Monday, April 06, 2015

E is for ESSAYS and Other Thoughts Concerning the Teaching of English

If anyone who knew me before the April Challenge reads my blog posts, he or she knows that I was an English teacher for thirty-two years. My goodness, that means that had I not retired to begin working as a sales representative for McDougal Littell Publishing Company in 1996, I’d be in my fifty-first year of teaching.

I had a strange calling to the teaching profession as far as English teaching is concerned. I loved literature, but my true love in the discipline was grammar. I wanted to teach students to love grammar as much as I did. I had to teach everything involved with English or language arts, as it’s known today—literature, grammar, vocabulary, composition, speech—but what I really loved to teach was grammar. In fact, at Open House one year, two parents stood in line probably for thirty minutes waiting to get to talk to me. Why? They wanted to meet the lady who got soooo excited about verbals! That’d be me!

My next favorite aspect of language arts was literature. Most of my thirty-two years were spent with high school seniors, those precious kids whom, believe it or not, most teachers don’t want to teach. I never could understand that because I loved leading them through the English masters—the Beowulf Poet, Chaucer, Shakespeare, Milton, the Romantics. I’ll have to admit that after Spring Break, they changed, and even Miz Young could hardly stand them. All they could think about was graduation. And, you know what? I was looking forward to graduation, too!

For the first twenty or so years that I taught, my least favorite aspect of the language arts was composition. Oh, I tried to teach so that my students would be successful in college, but all I knew how to do was to lead them through the five-paragraph essay that I had been taught to write when I was in high school. Students came back after they had completed their freshman year and told me that they were so happy that I had taught them how to write. But I never really felt successful in anything except the writing of essays and research papers. I really wanted to love teaching composition the way I loved teaching grammar and literature.

And then it happened! Our Language Arts Supervisor arranged for four teachers from Ft. Walton to come to Pensacola every day for two weeks to lead interested English teachers in really learning to teach composition. I remember the names of two of these rescuers, Charlene Couvillion and Ann Bevino. They were excellent writing teachers and came to share their wealth of ideas with us. These educators were in the habit of writing along with their students and taught us that there was nothing scary about sharing our writing with those that we were teaching. They encouraged us to do short, informal assignments with our kids, not just those long five-paragraph essays. They convinced some of us—me, for sure—to put journal topics on the board each day, and because I was in the habit of doing that, one day when I hadn’t put one on the board, I came up with the idea of the Alphabet Journal. Hmmm . . . maybe whoever thought of our Blogging from A-Z April Challenge heard about my assignment, one of the few original writing ideas that I ever had!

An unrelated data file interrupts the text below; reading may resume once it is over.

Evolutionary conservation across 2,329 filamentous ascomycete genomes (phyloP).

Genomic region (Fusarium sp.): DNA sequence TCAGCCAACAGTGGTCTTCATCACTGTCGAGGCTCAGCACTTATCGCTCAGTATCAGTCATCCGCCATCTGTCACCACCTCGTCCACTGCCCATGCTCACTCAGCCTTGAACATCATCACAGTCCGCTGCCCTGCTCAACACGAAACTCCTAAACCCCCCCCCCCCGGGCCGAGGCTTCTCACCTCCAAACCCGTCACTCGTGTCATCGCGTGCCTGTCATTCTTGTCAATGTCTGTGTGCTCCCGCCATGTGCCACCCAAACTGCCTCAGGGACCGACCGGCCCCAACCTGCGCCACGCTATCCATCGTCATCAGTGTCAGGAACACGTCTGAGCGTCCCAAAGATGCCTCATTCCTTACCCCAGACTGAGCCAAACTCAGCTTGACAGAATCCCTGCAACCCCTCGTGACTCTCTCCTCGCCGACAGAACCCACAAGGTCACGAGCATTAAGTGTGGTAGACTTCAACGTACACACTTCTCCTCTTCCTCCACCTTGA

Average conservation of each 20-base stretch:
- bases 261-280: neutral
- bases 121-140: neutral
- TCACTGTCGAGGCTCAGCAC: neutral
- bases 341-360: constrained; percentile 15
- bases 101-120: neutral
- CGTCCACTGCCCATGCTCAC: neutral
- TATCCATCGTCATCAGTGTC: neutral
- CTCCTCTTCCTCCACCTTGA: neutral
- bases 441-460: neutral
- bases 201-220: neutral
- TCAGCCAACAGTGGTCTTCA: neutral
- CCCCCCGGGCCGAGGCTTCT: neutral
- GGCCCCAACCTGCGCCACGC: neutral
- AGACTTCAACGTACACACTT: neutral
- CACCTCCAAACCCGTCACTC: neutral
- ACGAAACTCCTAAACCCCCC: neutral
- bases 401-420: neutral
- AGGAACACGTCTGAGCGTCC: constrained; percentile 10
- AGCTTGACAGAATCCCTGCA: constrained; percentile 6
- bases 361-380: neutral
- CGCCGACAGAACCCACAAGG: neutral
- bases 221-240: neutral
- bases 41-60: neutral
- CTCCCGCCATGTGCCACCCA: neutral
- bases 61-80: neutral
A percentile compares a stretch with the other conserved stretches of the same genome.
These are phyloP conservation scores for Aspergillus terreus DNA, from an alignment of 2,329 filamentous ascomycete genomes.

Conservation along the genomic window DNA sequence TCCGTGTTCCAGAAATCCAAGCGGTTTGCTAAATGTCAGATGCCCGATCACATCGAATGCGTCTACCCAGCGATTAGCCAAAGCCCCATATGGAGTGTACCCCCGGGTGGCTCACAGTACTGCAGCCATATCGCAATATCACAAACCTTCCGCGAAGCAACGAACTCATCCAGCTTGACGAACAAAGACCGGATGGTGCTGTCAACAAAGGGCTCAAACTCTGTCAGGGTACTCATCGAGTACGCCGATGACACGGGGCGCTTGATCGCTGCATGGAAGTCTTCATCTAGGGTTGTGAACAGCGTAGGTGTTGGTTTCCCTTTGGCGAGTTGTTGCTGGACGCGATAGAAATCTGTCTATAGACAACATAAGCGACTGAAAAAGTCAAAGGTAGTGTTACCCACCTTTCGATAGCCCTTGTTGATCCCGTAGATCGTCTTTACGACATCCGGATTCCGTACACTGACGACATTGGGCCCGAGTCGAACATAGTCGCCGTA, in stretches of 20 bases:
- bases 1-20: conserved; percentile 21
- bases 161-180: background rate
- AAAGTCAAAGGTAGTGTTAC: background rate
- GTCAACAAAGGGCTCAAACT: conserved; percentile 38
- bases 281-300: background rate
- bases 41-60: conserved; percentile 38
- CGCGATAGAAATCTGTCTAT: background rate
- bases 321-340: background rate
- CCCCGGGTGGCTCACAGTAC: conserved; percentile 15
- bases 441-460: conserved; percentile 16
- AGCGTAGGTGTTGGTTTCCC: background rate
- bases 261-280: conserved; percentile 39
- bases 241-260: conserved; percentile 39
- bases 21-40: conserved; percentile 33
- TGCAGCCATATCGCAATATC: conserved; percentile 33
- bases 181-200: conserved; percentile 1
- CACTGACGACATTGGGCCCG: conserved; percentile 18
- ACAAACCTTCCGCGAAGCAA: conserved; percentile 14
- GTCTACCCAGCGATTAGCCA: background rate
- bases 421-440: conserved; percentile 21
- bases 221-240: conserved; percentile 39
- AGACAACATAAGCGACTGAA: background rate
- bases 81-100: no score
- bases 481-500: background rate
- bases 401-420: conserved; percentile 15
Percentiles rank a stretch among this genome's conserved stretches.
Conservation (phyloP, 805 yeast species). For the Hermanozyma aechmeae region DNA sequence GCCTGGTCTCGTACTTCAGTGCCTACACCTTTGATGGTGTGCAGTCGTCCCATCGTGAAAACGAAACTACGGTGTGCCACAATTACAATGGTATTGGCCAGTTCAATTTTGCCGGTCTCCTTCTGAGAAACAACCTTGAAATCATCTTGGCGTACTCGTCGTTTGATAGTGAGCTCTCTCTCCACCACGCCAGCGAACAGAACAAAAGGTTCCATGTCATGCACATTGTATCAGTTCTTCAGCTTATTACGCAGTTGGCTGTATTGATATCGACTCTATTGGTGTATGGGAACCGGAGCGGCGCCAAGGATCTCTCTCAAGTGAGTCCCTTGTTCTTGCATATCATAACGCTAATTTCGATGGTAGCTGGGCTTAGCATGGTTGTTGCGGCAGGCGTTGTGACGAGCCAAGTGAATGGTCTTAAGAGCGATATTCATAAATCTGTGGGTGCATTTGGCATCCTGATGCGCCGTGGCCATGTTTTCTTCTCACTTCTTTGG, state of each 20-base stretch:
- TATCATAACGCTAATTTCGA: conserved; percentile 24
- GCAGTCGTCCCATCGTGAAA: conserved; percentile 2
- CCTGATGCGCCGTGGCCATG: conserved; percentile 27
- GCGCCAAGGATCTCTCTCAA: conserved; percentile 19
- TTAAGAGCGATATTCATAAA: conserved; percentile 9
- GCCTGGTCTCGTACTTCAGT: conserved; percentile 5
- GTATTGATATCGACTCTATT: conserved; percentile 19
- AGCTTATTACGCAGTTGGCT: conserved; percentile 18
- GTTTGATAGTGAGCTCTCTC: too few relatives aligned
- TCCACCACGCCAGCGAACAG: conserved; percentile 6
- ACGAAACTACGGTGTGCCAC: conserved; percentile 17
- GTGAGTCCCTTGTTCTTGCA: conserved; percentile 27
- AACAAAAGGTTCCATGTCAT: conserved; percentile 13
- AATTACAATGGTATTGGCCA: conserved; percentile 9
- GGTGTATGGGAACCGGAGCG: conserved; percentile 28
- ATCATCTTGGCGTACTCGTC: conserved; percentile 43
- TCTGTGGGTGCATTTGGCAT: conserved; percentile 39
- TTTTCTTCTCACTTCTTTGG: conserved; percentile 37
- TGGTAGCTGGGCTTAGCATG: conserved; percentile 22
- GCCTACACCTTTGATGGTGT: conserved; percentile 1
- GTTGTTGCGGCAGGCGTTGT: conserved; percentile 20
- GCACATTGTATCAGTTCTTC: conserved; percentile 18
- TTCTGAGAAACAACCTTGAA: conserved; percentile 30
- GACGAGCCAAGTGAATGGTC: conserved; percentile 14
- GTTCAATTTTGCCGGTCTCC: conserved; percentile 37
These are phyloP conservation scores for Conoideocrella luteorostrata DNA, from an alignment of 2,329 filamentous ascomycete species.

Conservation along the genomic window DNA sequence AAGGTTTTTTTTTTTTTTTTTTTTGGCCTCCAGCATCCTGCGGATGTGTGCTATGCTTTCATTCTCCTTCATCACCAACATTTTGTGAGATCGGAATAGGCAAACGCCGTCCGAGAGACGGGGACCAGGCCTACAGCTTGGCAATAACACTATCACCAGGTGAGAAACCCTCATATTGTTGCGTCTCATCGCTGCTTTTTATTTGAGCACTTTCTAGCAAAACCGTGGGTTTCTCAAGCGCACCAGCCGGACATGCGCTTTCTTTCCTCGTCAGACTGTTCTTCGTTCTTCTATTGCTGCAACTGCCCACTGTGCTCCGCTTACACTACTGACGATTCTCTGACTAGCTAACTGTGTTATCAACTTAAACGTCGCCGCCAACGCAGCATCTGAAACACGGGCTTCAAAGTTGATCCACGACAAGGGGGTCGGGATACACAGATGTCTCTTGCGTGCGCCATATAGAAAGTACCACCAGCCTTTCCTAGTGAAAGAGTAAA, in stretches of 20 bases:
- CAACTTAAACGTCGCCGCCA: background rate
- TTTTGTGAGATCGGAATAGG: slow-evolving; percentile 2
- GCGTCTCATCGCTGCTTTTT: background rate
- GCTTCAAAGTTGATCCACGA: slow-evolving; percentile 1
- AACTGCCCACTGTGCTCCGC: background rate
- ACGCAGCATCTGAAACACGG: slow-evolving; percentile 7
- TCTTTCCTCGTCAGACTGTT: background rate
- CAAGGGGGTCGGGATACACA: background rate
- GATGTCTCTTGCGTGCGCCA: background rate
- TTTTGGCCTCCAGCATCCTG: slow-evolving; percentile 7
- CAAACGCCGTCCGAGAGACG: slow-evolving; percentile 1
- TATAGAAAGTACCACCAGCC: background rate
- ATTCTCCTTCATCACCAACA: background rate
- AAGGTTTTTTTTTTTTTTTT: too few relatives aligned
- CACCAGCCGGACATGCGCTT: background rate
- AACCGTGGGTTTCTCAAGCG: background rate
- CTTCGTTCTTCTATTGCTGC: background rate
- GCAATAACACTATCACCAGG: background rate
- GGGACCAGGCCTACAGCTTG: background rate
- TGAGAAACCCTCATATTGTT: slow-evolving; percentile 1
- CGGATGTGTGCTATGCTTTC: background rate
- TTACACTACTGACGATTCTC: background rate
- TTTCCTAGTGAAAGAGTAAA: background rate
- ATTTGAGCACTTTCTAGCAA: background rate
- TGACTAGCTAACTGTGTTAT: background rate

Because of the leadership of these Ft. Walton teachers, I had the “nerve” to make such assignments as The Autobiography, The “Dreaded” Anthology, and The I-Search-a-Word Research Paper, none of which were original but which required much of my students and of me. Without their model teaching and enthusiasm for writing, I never would have stepped out beyond the essay.

Now, don’t get me wrong: I still love the essay. And if I were still teaching, I’d have my students writing essays many times during the school year. It’s just that I ventured beyond the kind of writing that I did in high school, and I’m ever so glad that I did because those assignments that really stretched my seniors and their old teacher were what kept me in the classroom for thirty-two years. I never was burned out with teaching—I just thought I’d see if I could do something else before they put me out to pasture. Now I teach teachers how to use new textbooks!

An apology
This piece is probably the most rambling piece I’ve ever written. The title doesn't even fit. If you happen to be an English teacher, please don’t grade me. There’s no structure . . . just some thoughts about the best years of my life. I loved teaching!


lob said...

It is wonderful to hear from teachers who love teaching even after they have left it! My oldest son now teaches English at a college and loves teaching composition. I enjoyed your rambling writing style.

Nancy said...

Sandy, My E was an English teacher post too! I do think lots of people go into teaching English because they love literature, but I loved grammar too. I still do. I love to diagram sentences.

Frank 'n' Sandy said...

Thanks, Nancy and lob, for the comments. I dearly loved teaching and consider those 32 years in the classroom the best years of my life. So many of my students are still friends . . . mainly on Facebook. The style surely was rambling! Hope to do better this evening.